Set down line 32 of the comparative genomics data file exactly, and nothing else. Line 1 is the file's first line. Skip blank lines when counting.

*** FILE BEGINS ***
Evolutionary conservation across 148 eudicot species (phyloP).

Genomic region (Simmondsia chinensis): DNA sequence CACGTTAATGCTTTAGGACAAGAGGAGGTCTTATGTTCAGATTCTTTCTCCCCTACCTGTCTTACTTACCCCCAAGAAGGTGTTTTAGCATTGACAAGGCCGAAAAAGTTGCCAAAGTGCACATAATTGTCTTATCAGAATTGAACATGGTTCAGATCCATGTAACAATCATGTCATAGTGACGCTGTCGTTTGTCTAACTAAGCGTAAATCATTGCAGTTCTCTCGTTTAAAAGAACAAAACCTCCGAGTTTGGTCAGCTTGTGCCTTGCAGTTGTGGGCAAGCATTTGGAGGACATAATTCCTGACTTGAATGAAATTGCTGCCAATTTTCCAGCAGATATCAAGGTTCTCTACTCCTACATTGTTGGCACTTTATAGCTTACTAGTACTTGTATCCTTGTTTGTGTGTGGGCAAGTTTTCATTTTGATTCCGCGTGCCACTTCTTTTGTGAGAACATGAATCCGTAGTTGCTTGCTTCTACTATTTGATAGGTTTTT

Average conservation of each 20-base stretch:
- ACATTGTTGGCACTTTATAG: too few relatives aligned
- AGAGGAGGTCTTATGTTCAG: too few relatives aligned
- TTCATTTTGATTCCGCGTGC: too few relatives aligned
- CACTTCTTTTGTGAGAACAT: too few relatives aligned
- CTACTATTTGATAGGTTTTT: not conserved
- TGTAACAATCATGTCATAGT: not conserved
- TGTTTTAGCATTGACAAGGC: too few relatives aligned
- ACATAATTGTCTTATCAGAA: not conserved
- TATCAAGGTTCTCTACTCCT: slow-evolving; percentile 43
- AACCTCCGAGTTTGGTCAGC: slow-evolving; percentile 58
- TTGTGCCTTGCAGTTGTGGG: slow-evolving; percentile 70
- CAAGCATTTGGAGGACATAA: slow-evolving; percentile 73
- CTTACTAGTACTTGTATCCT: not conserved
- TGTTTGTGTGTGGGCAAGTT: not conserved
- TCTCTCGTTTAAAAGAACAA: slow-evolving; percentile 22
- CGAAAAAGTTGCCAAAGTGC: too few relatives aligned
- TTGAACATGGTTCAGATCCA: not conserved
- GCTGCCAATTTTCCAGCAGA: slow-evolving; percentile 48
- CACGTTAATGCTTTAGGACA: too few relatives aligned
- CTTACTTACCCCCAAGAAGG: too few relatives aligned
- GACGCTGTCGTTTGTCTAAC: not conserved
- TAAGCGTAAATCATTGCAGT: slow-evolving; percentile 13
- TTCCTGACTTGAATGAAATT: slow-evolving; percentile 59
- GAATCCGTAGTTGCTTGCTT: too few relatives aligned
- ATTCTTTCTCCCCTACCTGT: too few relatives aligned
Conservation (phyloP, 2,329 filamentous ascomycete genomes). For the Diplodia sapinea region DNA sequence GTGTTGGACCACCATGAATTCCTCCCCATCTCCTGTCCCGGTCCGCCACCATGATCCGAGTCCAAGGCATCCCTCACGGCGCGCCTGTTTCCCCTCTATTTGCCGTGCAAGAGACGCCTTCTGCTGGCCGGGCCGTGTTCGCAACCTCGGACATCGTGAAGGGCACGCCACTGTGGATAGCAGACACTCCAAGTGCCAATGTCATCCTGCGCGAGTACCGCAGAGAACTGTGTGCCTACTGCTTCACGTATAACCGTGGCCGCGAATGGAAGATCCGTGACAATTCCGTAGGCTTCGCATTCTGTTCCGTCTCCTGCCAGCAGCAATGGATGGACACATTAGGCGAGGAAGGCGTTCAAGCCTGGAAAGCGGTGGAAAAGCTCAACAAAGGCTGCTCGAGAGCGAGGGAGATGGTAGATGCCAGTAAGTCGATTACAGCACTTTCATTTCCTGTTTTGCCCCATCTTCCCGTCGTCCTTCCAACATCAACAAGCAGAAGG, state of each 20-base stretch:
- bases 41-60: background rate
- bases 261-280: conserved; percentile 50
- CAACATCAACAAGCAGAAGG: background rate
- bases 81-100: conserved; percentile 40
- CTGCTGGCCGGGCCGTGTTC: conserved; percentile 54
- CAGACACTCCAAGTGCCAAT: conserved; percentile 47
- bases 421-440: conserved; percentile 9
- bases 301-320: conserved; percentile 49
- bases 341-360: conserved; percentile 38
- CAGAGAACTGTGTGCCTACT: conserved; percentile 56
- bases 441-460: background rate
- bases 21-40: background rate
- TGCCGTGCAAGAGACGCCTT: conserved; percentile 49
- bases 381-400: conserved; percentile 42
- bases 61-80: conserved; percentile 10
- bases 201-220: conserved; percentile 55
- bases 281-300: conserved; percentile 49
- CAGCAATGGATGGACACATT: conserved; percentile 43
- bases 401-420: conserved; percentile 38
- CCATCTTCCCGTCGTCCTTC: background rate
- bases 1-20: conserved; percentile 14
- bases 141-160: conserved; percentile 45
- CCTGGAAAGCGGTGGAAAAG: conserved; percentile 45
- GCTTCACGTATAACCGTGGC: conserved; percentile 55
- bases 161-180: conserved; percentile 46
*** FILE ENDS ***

- CAACATCAACAAGCAGAAGG: background rate